Previously on Dominion, ‘Something Borrowed’
This week’s Dominion was all about victories being snatched away in the three arenas of Vega life.
Riesen tells Claire her blackmail against Whele didn’t work, so he invites her to join him in a meeting with Arika later that day. Arika glides right past him to talk woman to woman with Claire, saying she doesn’t much care for David, just his promises. Just then, Alex calls Claire away, so Riesen and Arika continue in private, where he whips out a trump card: he knew the colonel over the air force before Helena took charge of it, and all but 2 helicopters and a B-52 were destroyed, so her “leverage” is crap. He brokers a new deal: he’ll back her coup, if Helena’s B-52 will drop Vega’s next nuke on Gabriel.
When Whele strolls into the Senate for the no confidence vote, he finds only Riesen, the other Senators having already met. Whele knows he’s in for it, pacing while Riesen dresses him down over his half-worthless deal and presents him with the revised terms: equal Senate oversight of the deal AND partial control of Helena. Whele growls, “I hope your sick heart beats long enough for you to enjoy your new city of crazy women.” Before he can leave, Riesen offers to take his ballot for the no confidence vote now. Whele of course votes for confidence. Then it’s unanimous.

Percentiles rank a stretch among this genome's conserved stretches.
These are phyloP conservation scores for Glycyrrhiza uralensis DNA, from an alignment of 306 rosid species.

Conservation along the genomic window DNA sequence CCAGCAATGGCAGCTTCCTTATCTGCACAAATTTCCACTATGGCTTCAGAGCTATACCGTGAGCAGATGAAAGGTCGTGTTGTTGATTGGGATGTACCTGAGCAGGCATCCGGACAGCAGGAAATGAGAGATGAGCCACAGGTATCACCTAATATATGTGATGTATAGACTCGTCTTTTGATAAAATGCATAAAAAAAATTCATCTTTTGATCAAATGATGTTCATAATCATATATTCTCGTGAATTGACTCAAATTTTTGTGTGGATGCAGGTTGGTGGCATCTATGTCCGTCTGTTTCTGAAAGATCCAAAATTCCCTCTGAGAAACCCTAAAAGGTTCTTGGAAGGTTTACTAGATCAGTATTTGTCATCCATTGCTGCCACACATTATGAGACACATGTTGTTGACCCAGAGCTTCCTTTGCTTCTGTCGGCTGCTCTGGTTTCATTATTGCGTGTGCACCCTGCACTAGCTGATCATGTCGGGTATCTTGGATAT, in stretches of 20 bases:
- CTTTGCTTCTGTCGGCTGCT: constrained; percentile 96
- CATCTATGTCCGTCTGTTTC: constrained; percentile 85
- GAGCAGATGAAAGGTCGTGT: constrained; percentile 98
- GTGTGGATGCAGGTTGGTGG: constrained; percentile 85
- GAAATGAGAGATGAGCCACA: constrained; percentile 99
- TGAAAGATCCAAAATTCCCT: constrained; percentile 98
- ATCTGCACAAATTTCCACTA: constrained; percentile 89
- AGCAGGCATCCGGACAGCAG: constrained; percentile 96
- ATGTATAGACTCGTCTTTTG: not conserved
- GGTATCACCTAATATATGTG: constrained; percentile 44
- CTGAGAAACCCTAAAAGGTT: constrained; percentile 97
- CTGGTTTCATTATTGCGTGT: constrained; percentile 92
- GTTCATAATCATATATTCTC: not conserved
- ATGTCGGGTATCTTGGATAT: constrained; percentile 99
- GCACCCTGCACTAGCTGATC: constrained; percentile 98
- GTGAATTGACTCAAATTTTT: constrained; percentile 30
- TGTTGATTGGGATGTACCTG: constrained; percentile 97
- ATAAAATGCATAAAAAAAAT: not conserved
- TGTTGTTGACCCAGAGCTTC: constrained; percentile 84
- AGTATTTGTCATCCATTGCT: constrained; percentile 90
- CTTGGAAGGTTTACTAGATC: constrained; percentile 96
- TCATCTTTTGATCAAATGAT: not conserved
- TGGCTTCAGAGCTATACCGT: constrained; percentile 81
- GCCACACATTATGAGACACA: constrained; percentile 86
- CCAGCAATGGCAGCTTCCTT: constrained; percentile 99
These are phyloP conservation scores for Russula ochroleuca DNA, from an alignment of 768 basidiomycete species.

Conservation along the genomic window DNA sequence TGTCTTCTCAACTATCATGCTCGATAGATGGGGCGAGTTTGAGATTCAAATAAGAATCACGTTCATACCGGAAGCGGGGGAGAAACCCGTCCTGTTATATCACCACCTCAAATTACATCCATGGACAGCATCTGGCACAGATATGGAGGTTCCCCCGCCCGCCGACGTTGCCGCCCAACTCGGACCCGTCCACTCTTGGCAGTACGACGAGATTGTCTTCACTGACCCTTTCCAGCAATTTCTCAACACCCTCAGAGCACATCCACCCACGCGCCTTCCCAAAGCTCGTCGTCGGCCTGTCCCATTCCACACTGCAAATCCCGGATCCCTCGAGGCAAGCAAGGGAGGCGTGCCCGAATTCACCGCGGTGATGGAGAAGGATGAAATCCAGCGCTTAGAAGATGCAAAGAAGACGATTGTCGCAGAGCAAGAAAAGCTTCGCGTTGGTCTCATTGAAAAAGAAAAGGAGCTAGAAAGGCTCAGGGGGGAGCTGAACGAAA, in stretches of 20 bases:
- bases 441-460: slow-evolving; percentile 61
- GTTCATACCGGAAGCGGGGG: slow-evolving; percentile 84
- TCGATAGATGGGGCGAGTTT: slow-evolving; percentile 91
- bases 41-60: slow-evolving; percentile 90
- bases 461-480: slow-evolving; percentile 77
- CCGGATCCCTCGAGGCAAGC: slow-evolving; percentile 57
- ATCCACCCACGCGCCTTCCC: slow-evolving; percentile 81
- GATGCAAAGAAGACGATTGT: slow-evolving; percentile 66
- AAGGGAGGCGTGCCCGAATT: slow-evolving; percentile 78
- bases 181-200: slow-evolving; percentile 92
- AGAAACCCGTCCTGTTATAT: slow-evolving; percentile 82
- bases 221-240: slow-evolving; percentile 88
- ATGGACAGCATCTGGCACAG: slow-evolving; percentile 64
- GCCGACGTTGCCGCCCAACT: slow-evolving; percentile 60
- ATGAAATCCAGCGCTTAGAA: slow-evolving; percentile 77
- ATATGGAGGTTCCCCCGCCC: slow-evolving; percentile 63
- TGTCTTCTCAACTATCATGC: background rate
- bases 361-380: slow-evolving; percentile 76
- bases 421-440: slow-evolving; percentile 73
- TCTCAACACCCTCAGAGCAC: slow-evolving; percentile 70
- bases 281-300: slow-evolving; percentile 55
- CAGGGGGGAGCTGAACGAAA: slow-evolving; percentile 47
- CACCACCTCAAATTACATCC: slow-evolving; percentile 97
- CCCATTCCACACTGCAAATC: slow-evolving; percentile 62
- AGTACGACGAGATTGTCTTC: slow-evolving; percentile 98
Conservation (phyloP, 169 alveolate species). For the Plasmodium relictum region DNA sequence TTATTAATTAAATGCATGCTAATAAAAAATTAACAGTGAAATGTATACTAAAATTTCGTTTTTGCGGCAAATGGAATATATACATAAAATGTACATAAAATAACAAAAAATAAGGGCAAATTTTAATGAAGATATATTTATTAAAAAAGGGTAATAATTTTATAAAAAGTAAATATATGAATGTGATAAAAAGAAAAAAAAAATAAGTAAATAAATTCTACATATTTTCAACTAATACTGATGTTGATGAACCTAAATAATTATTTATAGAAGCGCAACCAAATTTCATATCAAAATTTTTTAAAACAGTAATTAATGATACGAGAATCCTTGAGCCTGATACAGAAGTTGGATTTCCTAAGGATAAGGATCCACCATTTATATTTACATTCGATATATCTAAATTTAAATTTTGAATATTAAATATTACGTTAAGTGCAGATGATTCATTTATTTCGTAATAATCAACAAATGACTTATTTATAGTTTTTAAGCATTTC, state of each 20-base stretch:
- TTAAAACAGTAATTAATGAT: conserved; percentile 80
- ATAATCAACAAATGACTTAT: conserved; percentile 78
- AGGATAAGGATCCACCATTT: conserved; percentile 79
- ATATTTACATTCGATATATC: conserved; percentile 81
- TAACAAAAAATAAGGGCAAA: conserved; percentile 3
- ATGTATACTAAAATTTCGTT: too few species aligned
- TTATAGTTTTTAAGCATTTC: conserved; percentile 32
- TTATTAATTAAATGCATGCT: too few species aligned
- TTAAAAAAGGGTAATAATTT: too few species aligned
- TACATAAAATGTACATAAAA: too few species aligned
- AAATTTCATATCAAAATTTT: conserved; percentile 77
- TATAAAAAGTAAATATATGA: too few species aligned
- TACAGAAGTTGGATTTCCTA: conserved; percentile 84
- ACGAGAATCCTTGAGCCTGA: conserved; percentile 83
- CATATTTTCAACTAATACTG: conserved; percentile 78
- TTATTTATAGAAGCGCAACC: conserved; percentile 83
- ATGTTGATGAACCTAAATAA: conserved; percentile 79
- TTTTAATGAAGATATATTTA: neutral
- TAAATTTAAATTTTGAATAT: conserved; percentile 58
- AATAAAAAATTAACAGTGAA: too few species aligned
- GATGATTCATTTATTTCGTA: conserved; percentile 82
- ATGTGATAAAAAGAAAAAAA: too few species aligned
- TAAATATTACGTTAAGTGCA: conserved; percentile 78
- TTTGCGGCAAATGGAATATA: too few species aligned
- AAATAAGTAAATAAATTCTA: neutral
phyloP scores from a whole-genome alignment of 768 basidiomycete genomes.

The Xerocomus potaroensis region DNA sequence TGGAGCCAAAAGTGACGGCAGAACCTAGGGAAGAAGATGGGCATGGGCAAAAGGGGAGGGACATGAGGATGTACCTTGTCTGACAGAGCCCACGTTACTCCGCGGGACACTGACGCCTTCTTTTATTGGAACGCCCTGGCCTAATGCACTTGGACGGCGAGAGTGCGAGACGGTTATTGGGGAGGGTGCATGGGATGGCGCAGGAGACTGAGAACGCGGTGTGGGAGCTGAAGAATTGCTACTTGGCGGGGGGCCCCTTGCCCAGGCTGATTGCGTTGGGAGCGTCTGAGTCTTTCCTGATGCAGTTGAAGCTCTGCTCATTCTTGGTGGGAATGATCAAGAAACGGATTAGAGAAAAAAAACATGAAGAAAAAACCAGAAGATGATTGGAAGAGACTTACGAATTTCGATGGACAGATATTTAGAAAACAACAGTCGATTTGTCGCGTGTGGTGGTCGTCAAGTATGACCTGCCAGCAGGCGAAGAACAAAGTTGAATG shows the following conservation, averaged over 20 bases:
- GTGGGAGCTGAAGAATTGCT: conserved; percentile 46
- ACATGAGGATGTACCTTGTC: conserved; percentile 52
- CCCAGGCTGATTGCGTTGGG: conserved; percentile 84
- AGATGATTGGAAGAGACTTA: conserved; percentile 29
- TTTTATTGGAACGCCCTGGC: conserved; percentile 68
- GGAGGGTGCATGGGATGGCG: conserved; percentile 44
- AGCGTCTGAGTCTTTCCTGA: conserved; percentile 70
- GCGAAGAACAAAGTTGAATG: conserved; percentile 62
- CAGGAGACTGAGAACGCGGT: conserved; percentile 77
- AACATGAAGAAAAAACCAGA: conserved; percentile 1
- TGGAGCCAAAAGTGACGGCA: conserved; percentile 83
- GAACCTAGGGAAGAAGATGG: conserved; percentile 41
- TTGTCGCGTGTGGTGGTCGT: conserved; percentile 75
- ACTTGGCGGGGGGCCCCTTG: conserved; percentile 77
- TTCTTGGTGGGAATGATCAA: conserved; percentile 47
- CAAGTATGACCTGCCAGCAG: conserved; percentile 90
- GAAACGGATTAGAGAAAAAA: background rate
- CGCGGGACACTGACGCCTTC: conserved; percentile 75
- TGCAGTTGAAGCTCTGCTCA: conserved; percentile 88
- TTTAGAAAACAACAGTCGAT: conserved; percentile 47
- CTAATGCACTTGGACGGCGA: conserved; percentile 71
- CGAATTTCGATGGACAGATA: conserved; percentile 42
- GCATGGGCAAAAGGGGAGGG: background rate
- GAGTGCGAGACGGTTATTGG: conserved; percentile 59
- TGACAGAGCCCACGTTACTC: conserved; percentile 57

Riesen has himself a little victory dinner and starts to brag to Claire, but then he sees her face… and that music box she thought was from him. She says she thinks she understands why he couldn’t let her mother go because she couldn’t either. The thing is, she can’t trust him to lead properly and neither would anyone else if they knew, so he’ll be stepping down after the wedding. He tries to laugh her off, but she’s all, “Uh no, this isn’t negotiable,” slamming the music box down. Instead of blackmailing Whele, she ended up blackmailing her own father.